Wednesday, August 26, 2009


Me_cc Every now and then I come across blog posts or articles written by mothers who miss who they used to be. They long for their old freedoms and careers. They talk about what they used to look like and the trips they used to take. How they used to be someone else.

I have to admit, I never really related.

I was never so happy than to have my husband suggest that I leave my job when I got pregnant. It's not that I didn't enjoy working. I loved my job, but I was tired and ready to shed that skin.

I was ready to be needed by my family, not 100 different families. I didn't have the ability to distance myself while working in the non-profit sector and ended up self-extending my job description far beyond just providing music lessons for children from low-income families.

That part of my life was rewarding, and while Kevin admits he misses seeing me in a business suit and heels (he says with a "rawr)", we are both happy with me staying at home.

There is another part of my life, however, that didn't end with such a definitive line. It simply has faded away and before I realized what was happening, it was completely gone.

I will never be a rock star.

When I moved to the Triangle 11 years ago, the first thing I did after finding a job was to look for a band. Within six months, I had joined up with three amazing guys who actually wanted to play my songs. I was in heaven. Add that to the weekly open mics at the Berkeley Cafe, and I was honing my chops like never possible in Mississippi.

Over the next several years, I was in and out of different groups, hauling my Fender Rhodes mostly by myself, using a handtruck and a rather ingenious system my ex-husband designed for getting it in and out of our hatchback.

I liked walking into a club or a music store and being treated like a musician and not a groupie girl. I liked the spotlight. I even liked being behind the spotlight, trading my lead singer days for back up vocals and keys in the last group.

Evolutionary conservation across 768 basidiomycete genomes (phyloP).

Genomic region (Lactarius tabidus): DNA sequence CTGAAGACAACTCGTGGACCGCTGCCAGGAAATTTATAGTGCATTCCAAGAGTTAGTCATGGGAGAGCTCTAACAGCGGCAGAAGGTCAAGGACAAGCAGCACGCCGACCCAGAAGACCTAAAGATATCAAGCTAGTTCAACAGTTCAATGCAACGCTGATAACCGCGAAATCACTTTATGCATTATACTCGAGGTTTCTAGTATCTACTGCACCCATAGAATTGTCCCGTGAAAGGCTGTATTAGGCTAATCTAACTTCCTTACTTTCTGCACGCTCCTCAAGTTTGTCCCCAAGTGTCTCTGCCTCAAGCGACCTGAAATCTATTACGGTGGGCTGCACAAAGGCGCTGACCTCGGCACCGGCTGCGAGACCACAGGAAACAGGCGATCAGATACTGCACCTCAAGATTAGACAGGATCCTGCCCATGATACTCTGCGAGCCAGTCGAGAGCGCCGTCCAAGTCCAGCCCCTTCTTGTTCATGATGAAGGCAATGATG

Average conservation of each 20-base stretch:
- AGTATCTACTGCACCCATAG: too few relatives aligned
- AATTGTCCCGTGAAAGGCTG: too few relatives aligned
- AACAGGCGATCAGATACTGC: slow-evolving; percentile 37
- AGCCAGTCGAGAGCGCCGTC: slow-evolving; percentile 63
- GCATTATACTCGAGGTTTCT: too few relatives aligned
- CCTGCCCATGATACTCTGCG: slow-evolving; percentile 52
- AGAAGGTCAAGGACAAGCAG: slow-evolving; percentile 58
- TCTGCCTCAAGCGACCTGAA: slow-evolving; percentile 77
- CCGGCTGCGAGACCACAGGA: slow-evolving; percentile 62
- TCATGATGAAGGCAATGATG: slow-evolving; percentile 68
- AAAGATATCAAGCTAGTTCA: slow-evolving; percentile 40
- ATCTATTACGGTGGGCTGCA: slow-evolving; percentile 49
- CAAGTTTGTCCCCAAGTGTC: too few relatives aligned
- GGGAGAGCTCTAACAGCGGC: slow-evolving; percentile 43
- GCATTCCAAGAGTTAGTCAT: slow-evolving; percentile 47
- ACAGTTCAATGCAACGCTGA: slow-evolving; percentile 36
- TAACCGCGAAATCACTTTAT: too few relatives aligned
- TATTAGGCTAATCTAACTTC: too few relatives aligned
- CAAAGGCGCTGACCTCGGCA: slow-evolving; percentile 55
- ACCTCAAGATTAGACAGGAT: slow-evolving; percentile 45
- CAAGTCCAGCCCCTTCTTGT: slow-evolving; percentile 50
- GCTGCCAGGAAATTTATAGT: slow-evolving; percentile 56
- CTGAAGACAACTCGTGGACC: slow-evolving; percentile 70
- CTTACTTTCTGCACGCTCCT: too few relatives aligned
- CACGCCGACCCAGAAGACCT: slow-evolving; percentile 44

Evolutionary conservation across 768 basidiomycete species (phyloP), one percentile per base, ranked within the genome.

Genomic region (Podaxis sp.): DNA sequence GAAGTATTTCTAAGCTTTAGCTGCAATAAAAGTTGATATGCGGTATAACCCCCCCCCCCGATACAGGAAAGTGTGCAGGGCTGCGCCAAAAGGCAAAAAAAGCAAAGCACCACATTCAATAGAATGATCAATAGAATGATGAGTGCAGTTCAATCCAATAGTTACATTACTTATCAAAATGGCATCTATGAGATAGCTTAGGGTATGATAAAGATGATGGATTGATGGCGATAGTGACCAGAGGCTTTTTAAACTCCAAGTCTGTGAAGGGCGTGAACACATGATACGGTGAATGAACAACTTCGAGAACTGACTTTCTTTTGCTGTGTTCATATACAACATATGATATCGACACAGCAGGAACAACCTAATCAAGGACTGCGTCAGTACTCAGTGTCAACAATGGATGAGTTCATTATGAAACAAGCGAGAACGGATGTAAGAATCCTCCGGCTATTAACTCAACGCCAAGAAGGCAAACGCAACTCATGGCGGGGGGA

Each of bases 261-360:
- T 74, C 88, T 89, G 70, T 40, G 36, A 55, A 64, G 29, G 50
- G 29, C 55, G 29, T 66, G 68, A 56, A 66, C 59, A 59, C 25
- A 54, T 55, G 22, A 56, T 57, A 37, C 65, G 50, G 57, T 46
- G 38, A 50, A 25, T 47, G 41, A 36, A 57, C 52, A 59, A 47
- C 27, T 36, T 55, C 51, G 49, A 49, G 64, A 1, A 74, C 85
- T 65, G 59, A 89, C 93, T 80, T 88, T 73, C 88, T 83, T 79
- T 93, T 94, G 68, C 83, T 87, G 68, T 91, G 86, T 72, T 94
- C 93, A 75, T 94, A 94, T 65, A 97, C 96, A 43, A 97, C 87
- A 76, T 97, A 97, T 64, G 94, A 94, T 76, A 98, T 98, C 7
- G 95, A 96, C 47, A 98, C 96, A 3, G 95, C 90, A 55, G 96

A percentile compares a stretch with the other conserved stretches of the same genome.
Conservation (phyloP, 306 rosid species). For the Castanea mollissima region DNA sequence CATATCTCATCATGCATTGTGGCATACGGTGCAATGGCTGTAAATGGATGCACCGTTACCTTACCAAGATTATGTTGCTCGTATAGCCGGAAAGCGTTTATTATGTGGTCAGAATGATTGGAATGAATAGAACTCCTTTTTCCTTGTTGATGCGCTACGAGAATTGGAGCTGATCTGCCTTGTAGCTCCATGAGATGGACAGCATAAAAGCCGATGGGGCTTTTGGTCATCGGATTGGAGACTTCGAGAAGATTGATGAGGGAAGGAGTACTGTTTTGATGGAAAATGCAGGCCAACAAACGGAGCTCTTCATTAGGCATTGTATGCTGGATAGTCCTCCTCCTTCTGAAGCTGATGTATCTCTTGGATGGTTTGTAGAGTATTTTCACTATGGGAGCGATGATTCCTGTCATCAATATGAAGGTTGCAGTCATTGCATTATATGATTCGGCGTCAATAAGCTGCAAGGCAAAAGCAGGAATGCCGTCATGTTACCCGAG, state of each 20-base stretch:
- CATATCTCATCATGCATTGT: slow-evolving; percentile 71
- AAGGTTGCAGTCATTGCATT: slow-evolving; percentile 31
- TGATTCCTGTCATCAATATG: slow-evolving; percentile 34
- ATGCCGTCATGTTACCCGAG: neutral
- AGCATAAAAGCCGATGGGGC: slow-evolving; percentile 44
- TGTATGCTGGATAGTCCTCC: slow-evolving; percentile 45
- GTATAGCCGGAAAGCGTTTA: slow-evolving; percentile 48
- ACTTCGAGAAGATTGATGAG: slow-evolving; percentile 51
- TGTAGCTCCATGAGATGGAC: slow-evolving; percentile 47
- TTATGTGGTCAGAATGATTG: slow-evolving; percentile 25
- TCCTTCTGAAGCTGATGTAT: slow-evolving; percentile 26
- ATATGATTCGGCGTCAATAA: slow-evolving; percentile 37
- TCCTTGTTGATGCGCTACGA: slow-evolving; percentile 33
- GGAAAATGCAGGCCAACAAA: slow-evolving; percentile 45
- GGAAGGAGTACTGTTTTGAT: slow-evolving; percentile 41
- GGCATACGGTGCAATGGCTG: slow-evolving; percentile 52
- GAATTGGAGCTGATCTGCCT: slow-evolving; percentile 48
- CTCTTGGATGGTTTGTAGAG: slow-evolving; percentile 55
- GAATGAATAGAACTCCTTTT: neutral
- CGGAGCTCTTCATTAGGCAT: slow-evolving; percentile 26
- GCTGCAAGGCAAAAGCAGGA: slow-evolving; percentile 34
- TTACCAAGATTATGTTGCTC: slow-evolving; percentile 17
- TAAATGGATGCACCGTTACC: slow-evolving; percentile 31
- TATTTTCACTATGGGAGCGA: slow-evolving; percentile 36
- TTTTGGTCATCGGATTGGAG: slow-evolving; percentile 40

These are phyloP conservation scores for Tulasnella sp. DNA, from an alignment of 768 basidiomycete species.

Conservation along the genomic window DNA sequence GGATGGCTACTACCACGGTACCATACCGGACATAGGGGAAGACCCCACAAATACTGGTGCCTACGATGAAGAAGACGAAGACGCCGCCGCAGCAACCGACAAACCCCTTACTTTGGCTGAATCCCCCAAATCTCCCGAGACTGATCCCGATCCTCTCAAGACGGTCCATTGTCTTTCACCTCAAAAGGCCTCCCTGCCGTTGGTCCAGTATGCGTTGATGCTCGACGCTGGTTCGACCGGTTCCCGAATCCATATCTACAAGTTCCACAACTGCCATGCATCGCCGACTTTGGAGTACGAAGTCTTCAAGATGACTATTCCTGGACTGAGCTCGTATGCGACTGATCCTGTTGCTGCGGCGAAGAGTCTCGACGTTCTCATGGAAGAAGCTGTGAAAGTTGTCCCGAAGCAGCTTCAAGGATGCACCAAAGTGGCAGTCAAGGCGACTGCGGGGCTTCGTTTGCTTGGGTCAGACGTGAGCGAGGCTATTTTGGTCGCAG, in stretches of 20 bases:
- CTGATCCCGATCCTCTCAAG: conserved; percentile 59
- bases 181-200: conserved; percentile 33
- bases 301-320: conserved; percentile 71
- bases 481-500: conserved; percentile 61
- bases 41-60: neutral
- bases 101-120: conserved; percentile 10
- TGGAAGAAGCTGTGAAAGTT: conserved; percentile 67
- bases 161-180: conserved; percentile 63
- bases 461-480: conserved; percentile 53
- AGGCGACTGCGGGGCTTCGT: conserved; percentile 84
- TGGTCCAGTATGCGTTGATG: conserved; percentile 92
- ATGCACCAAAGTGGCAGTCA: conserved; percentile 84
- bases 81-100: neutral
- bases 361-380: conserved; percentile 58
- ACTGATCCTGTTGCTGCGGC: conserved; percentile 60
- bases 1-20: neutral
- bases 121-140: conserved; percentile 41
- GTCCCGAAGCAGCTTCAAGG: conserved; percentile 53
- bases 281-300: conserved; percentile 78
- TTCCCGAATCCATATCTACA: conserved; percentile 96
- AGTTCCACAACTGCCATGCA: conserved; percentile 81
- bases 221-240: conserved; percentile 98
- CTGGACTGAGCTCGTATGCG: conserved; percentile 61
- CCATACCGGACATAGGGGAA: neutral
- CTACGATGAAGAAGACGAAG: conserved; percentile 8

Last week, Kevin, Little Bird, and I went into Sam Ash just to see what they still had in stock during this dismal economy. As we walked through, it felt completely foreign to me. Even though I had worked there a decade ago when it was still Mars Music, nothing felt familiar. I realized as we were leaving that it was me who had changed, not the store.

I presented as a pregnant woman with her toddler in tow, following her musician husband through the racks of guitars. There was no reason for them to perceive me as anything but a mother.

I have a confession. Sometimes when I meet new people, either in real life or online, I wish they knew me when I was "cooler." You know, you might have caught me at The Pour House or The Cave, do you remember? Maybe we met at The Berkley? I'm sure we know some of the same people . . .

But that's not who I am. Not anymore. Granted, I still get to perform and record with a musician who holds my utmost respect. We get gigs in theaters where someone else lugs my gear, or better yet, I have a beautiful grand piano to use. We get to play with the North Carolina Symphony. We are home before 3:00 AM and don't smell like stale cigarette smoke. Oh, and we get paid well. There is that very distinctive difference.

Of course the whole rock star thing is tongue in cheek, but the realization that even though I love my new skin, I'm not entirely comfortable in it? That's pretty on the mark, and I guess I relate a little more than I originally thought.

Photo by Gail Anne Photography.

Marty blogs about mothering and music at Don't Take the Repeats and sings only phrases on Twitter.

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